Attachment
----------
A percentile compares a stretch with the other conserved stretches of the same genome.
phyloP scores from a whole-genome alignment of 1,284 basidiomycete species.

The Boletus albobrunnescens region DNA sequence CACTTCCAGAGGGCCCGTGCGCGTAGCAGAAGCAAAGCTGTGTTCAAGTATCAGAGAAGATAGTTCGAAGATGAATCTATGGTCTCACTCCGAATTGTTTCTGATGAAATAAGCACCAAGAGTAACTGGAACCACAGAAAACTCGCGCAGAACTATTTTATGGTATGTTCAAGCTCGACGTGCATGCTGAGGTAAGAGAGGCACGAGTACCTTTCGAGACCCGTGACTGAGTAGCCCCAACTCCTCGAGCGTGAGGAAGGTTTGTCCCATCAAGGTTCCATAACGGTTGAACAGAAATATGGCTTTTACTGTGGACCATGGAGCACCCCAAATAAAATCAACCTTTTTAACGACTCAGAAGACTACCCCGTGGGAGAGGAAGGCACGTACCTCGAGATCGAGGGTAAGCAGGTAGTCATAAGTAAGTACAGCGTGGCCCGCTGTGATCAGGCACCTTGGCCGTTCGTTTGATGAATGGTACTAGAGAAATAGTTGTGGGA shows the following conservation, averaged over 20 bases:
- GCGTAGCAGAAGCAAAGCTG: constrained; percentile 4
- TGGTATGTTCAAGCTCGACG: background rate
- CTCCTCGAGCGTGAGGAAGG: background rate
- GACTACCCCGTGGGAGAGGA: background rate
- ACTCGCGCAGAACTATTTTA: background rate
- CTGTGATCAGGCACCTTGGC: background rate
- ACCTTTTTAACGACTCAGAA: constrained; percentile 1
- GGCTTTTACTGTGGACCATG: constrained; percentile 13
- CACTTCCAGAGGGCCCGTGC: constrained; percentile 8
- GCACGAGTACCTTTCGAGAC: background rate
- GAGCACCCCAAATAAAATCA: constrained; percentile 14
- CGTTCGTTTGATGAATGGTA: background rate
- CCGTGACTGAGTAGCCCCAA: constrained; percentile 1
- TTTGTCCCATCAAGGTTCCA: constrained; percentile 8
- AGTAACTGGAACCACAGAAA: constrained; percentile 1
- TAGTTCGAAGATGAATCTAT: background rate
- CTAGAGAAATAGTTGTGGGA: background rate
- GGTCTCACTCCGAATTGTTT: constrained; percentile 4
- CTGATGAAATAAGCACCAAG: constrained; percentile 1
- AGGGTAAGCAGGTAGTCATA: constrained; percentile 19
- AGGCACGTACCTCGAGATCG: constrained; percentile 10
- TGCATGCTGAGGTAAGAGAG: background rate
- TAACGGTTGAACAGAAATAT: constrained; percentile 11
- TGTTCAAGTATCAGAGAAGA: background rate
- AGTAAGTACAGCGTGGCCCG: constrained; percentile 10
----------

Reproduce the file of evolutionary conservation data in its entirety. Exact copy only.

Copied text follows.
A percentile compares a stretch with the other conserved stretches of the same genome.
phyloP scores from a whole-genome alignment of 1,284 basidiomycete species.

The Boletus albobrunnescens region DNA sequence CACTTCCAGAGGGCCCGTGCGCGTAGCAGAAGCAAAGCTGTGTTCAAGTATCAGAGAAGATAGTTCGAAGATGAATCTATGGTCTCACTCCGAATTGTTTCTGATGAAATAAGCACCAAGAGTAACTGGAACCACAGAAAACTCGCGCAGAACTATTTTATGGTATGTTCAAGCTCGACGTGCATGCTGAGGTAAGAGAGGCACGAGTACCTTTCGAGACCCGTGACTGAGTAGCCCCAACTCCTCGAGCGTGAGGAAGGTTTGTCCCATCAAGGTTCCATAACGGTTGAACAGAAATATGGCTTTTACTGTGGACCATGGAGCACCCCAAATAAAATCAACCTTTTTAACGACTCAGAAGACTACCCCGTGGGAGAGGAAGGCACGTACCTCGAGATCGAGGGTAAGCAGGTAGTCATAAGTAAGTACAGCGTGGCCCGCTGTGATCAGGCACCTTGGCCGTTCGTTTGATGAATGGTACTAGAGAAATAGTTGTGGGA shows the following conservation, averaged over 20 bases:
- GCGTAGCAGAAGCAAAGCTG: constrained; percentile 4
- TGGTATGTTCAAGCTCGACG: background rate
- CTCCTCGAGCGTGAGGAAGG: background rate
- GACTACCCCGTGGGAGAGGA: background rate
- ACTCGCGCAGAACTATTTTA: background rate
- CTGTGATCAGGCACCTTGGC: background rate
- ACCTTTTTAACGACTCAGAA: constrained; percentile 1
- GGCTTTTACTGTGGACCATG: constrained; percentile 13
- CACTTCCAGAGGGCCCGTGC: constrained; percentile 8
- GCACGAGTACCTTTCGAGAC: background rate
- GAGCACCCCAAATAAAATCA: constrained; percentile 14
- CGTTCGTTTGATGAATGGTA: background rate
- CCGTGACTGAGTAGCCCCAA: constrained; percentile 1
- TTTGTCCCATCAAGGTTCCA: constrained; percentile 8
- AGTAACTGGAACCACAGAAA: constrained; percentile 1
- TAGTTCGAAGATGAATCTAT: background rate
- CTAGAGAAATAGTTGTGGGA: background rate
- GGTCTCACTCCGAATTGTTT: constrained; percentile 4
- CTGATGAAATAAGCACCAAG: constrained; percentile 1
- AGGGTAAGCAGGTAGTCATA: constrained; percentile 19
- AGGCACGTACCTCGAGATCG: constrained; percentile 10
- TGCATGCTGAGGTAAGAGAG: background rate
- TAACGGTTGAACAGAAATAT: constrained; percentile 11
- TGTTCAAGTATCAGAGAAGA: background rate
- AGTAAGTACAGCGTGGCCCG: constrained; percentile 10